FORT LEWIS, WA — Biologists from the Washington Department of Fish and Wildlife (WDFW), Fort Lewis and Northwest Trek Wildlife Park will release approximately 500 juvenile frogs into the wild at Dailman Lake on Fort Lewis Monday, Sept. 22 at 11:00 a.m.
The seven-month-old, state-endangered frogs were collected from the wild as fertilized eggs and “head-started” at Northwest Trek Wildlife Park to improve their chances of survival once they are released.
Native to the Puget Lowlands extending from the Canadian border to the Columbia River, the Oregon spotted frog is near extinction due to loss of habitat, non-native predators and disease. It was listed as a Washington-state endangered species in 1997 and is a candidate for federal
listing. The reintroduction of the frog into a portion of its historic range is a pilot program developed by the WDFW and other partner organizations to help prevent the frogs’ extinction.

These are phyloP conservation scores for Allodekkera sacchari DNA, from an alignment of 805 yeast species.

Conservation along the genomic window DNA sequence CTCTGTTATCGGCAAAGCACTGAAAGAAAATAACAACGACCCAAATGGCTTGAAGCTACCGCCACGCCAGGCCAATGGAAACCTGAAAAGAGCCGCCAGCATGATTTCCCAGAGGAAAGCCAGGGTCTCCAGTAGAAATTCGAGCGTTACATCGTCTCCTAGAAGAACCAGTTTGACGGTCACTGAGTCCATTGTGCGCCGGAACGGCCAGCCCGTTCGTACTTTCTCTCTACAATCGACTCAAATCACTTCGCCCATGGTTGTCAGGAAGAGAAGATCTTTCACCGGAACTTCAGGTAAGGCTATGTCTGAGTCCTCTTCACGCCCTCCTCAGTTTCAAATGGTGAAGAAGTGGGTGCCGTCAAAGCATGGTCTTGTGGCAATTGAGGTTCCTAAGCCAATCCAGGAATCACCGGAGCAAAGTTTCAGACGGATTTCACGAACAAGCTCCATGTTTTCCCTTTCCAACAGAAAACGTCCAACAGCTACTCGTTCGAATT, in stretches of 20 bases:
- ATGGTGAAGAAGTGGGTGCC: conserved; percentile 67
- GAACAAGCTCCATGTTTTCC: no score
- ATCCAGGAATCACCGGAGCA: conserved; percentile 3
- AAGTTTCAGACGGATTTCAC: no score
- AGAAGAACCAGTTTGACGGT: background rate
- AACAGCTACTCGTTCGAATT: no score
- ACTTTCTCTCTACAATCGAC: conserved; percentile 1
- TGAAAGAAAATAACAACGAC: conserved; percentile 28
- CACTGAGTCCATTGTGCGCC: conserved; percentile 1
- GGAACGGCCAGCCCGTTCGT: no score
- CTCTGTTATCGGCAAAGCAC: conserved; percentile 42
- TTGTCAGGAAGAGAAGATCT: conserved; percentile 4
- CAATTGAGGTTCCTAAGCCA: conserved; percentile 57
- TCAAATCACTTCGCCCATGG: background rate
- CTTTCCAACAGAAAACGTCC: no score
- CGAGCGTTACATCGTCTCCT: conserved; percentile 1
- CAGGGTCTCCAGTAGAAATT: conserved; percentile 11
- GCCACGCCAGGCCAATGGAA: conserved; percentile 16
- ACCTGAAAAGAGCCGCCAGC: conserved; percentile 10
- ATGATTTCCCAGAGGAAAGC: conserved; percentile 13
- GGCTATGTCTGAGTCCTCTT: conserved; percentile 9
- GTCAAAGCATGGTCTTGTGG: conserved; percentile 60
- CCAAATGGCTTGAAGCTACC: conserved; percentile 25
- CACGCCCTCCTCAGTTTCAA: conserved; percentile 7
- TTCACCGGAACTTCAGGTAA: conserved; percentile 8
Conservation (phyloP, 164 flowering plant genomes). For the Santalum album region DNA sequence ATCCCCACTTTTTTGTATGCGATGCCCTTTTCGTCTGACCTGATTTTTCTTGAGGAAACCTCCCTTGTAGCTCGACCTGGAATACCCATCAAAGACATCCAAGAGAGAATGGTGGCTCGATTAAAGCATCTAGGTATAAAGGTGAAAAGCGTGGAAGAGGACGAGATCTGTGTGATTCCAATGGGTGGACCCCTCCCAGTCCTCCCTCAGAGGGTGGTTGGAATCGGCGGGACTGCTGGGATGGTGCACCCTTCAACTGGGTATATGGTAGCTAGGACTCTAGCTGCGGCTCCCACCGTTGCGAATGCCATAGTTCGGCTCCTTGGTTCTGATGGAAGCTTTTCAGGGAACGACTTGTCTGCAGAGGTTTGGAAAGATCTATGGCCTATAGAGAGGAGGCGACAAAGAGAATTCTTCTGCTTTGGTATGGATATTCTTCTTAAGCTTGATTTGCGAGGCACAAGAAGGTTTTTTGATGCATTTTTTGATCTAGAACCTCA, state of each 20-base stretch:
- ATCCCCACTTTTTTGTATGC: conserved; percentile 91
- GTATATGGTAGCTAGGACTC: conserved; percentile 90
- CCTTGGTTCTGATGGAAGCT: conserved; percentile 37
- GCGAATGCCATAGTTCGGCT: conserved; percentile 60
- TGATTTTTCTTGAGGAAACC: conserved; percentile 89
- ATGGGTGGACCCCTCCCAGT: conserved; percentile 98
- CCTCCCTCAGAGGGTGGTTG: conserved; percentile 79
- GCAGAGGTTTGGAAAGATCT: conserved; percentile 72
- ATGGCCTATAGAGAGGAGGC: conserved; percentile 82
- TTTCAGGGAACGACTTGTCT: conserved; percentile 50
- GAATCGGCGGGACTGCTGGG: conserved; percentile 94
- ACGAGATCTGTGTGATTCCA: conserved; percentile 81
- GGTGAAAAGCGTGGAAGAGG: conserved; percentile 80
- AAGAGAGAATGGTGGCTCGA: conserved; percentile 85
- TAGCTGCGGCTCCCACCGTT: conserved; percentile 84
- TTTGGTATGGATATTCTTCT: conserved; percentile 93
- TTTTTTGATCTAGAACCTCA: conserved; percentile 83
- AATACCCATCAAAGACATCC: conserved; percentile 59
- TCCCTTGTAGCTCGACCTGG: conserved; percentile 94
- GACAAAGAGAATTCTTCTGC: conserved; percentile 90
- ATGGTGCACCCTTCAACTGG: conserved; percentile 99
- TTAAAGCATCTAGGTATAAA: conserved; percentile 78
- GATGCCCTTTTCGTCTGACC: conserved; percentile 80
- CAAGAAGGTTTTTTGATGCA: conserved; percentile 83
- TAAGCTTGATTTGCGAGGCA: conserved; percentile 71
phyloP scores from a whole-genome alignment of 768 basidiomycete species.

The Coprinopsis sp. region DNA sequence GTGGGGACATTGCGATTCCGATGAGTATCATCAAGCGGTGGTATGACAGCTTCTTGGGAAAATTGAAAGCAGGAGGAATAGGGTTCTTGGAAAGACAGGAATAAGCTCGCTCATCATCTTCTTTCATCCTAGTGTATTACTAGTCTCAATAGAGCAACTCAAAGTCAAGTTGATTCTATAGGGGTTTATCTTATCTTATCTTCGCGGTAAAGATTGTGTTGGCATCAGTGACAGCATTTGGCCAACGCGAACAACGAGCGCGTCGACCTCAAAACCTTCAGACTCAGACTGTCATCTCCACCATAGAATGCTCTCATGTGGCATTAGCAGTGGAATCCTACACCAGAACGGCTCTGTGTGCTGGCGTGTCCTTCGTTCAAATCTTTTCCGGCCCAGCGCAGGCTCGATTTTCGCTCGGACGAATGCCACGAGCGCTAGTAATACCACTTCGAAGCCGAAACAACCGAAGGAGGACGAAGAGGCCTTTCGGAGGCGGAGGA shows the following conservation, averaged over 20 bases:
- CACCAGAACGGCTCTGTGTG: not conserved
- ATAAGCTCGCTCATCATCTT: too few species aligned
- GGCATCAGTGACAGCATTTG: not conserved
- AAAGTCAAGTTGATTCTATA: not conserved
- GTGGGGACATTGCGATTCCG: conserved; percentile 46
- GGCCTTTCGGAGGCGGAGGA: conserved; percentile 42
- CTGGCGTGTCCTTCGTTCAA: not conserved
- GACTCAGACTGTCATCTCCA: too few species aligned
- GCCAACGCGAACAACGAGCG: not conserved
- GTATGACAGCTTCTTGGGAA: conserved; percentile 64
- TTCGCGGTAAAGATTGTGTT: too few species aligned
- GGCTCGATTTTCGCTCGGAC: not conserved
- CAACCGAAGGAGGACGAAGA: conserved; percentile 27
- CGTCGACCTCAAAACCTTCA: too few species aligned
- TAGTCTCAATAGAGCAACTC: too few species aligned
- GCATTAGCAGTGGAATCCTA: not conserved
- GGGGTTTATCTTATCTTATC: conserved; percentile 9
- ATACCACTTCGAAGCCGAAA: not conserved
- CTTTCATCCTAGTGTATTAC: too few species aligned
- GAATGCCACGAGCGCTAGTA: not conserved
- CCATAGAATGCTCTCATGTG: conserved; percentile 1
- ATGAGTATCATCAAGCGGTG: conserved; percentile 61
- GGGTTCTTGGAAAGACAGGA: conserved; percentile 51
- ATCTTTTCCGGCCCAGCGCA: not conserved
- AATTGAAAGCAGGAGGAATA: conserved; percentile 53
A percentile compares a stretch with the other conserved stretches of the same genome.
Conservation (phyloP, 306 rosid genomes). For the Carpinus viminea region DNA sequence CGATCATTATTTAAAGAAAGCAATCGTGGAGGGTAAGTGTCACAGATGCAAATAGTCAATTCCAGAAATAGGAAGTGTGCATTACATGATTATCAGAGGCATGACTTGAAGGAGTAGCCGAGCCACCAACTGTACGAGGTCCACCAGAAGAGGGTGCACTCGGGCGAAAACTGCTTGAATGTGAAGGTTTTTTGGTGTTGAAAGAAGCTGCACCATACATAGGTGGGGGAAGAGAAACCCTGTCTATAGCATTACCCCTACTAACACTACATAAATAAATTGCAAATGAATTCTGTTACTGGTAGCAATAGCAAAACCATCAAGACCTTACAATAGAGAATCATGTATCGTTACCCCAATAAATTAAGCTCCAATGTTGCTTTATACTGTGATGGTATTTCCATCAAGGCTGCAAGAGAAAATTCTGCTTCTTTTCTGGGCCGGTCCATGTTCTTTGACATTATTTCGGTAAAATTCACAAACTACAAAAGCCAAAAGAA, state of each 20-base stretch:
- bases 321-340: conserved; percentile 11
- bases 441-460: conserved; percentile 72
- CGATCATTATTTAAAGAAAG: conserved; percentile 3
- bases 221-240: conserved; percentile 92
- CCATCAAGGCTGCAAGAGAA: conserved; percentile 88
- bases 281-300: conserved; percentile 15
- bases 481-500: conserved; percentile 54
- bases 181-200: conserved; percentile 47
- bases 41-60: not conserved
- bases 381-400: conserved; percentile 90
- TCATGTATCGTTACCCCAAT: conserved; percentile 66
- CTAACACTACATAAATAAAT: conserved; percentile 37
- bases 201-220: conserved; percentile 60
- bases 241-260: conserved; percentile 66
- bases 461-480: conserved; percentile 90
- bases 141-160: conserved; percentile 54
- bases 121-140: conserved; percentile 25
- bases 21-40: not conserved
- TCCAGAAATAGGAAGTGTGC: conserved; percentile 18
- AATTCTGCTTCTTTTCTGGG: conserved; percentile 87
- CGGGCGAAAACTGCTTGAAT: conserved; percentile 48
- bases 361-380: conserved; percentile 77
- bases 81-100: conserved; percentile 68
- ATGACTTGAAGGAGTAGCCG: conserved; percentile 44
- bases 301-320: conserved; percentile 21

The project’s start-up coincides with efforts by the Association of Zoos & Aquariums, which is highlighting 2008 as the Year of the Frog to mark a major conservation effort to address the global amphibian extinction crisis.
For more information Call Marian Snyder, WDFW, at 360-902-2262 or cell: 253-302-2950. Media wishing to cover this event should RSVP to Fort Lewis Public Affairs at (253) 967-0152 or 967- 0147.
Note: The project is a collaborative effort that includes WDFW, Northwest Trek Wildlife Park, Point Defiance Zoo & Aquarium, U.S. Department of Defense/Fort Lewis, Oregon Zoo, Washington State Department of Transportation, U.S. Fish and Wildlife Services, Woodland Park Zoo, Port Blakely Tree Farms, Washington Department of Natural Resources, Zoo & Aquarium Alliance, U.S Geological Survey, Mountain View Conservation & Breeding Centre and The Nature Conservancy.